Hawaii’s state model is the life of the land is perpetuated in righteousness. I think this motto is rather fitting for a state hosting the WCC. The life of the land is disappearing and this disappearance won’t be stopped without the intervention of righteous people. Today, we heard from righteous people, people trying to implement and promote change. They reminded us of our moral obligation to protect the environment. They reminded us of our moral obligation to our ancestors and to future generations.
We heard from many important politicians: the governor of Hawaii David Ige, the president of Palau Tommy Remengesau, the president of the Federation of States of Micronesia Peter Christian, and many more. They reminded us that the Pacific Islands is on the front lines of climate change. There are more hurricanes and cyclones than ever before. The coral reefs are disappearing and Islands are being washed away. But, they were not pessimistic. Today, the first day of the conference, was filled with hope and promise. I learned that if we stand together, anything is possible.
Our journey began at 9:30 am in front of the Purdue Memorial Union. We huddled into a sleek black mini-van, equipped with power outlets and leather seats, and began a comfortable ride to O’Hare international airport. The first leg of our journey over, we waited around the airport until our flight at 2:00 pm. Four hours later we arrived in Seattle. Seven hours later we arrived in Hawaii. Our exhausted team stumbled into bed at 5 am Lafayette time and 11 pm Hawaii time, but we’d made it to Honolulu and the WCC.
The World Conservation Congress, WCC, is associated with the International Union for the Conservation of Nature (IUCN). This year is the 22nd Congress and the United States is hosting the WCC for the first time (in our president’s home state)! This year’s theme is “planet at the crossroads,” indicating just how pivotal conservation is for the earth’s future and her people.
Themes at this year’s WCC include declining biodiversity and the protection of marine resources, threatened by climate change and human intervention. The WCC sets the agenda for conservation around the globe and its final resolutions are taken up by conscientious NGOs, local governments, and nation-states. But, these resolutions are not legally binding like the COP21 Paris Agreement, and thus the influence of WCC's recommendations are hard to gauge.
Local communities, indigenous peoples, and civil society will be at the WCC striving to ensure the future of their peoples and local resources. We will be following representatives of communities as they make claims for conservation and self-governance of protected territories.
The Presence to Influence team seeks to identify and examine how historically underrepresented groups such as indigenous peoples influence policy-making and governance processes at global environmental events. The majority of protected areas are inhabited by indigenous peoples, yet their territory's resources are often governed by outside agencies and illegally encroached upon by extractive industries. Land management is changing as NGOs, governments, and organizations like the IUCN, began to realize the stewardship capabilities of indigenous communities. But even so, there are still barriers to the participation of indigenous peoples in governance processes and events like the WCC. There are unequal power relations between indigenous peoples and local and national governments. Indigenous peoples often do not have the resources or financial means to attend events like the WCC and thus are unable to share their stories and knowledge of conservation and climate change at these large international conferences. This project hopes to identify indigenous peoples' strategies for inclusion and influence in global environmental governance. We are interested in the claims for justice and recognition from indigenous peoples, such as those made at events like the WCC and the COP21.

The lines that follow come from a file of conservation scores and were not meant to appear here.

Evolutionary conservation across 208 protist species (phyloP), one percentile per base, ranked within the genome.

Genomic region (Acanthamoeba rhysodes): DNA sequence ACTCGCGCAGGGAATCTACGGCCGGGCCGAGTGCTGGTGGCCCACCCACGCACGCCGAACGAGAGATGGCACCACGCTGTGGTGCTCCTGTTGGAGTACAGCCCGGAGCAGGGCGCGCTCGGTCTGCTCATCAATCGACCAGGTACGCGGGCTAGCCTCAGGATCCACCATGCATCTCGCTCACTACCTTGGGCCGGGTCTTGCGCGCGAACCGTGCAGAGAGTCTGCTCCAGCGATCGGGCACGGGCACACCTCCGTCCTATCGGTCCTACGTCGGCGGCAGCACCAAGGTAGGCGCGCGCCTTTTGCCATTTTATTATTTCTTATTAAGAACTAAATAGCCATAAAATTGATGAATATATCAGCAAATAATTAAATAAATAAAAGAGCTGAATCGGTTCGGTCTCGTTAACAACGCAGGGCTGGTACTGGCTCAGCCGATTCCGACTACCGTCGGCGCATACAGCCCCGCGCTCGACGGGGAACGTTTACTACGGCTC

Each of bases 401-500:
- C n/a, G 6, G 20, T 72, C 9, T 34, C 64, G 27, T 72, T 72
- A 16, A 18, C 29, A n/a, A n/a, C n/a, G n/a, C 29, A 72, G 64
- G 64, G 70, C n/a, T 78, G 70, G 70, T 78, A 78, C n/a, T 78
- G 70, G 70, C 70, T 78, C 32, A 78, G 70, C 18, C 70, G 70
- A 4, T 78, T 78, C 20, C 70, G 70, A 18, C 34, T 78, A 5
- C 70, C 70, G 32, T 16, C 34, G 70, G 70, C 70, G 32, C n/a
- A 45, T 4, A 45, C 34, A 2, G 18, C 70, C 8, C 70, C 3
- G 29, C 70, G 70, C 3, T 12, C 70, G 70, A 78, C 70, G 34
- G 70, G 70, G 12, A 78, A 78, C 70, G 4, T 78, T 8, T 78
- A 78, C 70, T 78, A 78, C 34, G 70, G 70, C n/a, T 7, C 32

This photo was taken today at the WCC and represents multiple interests of the team: the inclusion of indigenous knowledge and storytelling as a strategy for political influence within conservation governance.
As part of our research project, we were interested in mapping out the spaces that we collected data as well as attended various events related to COP21. Here is an interactive Google Map that displays the sites around Paris where we attended events. If you click on each site, you will be able to learn more about the event that took place at this location.
Today was our last day here at COP21 in Paris, France. Please enjoy this gallery of photos from our adventure these past two weeks.
In the field...
Follow our team as we cover international environmental policy making meetings.
Dr. Kimberly R. Marion Suiseeya, Department of Political Science, Northwestern University
Dr. Laura Zanotti, Department of Anthropology, Purdue University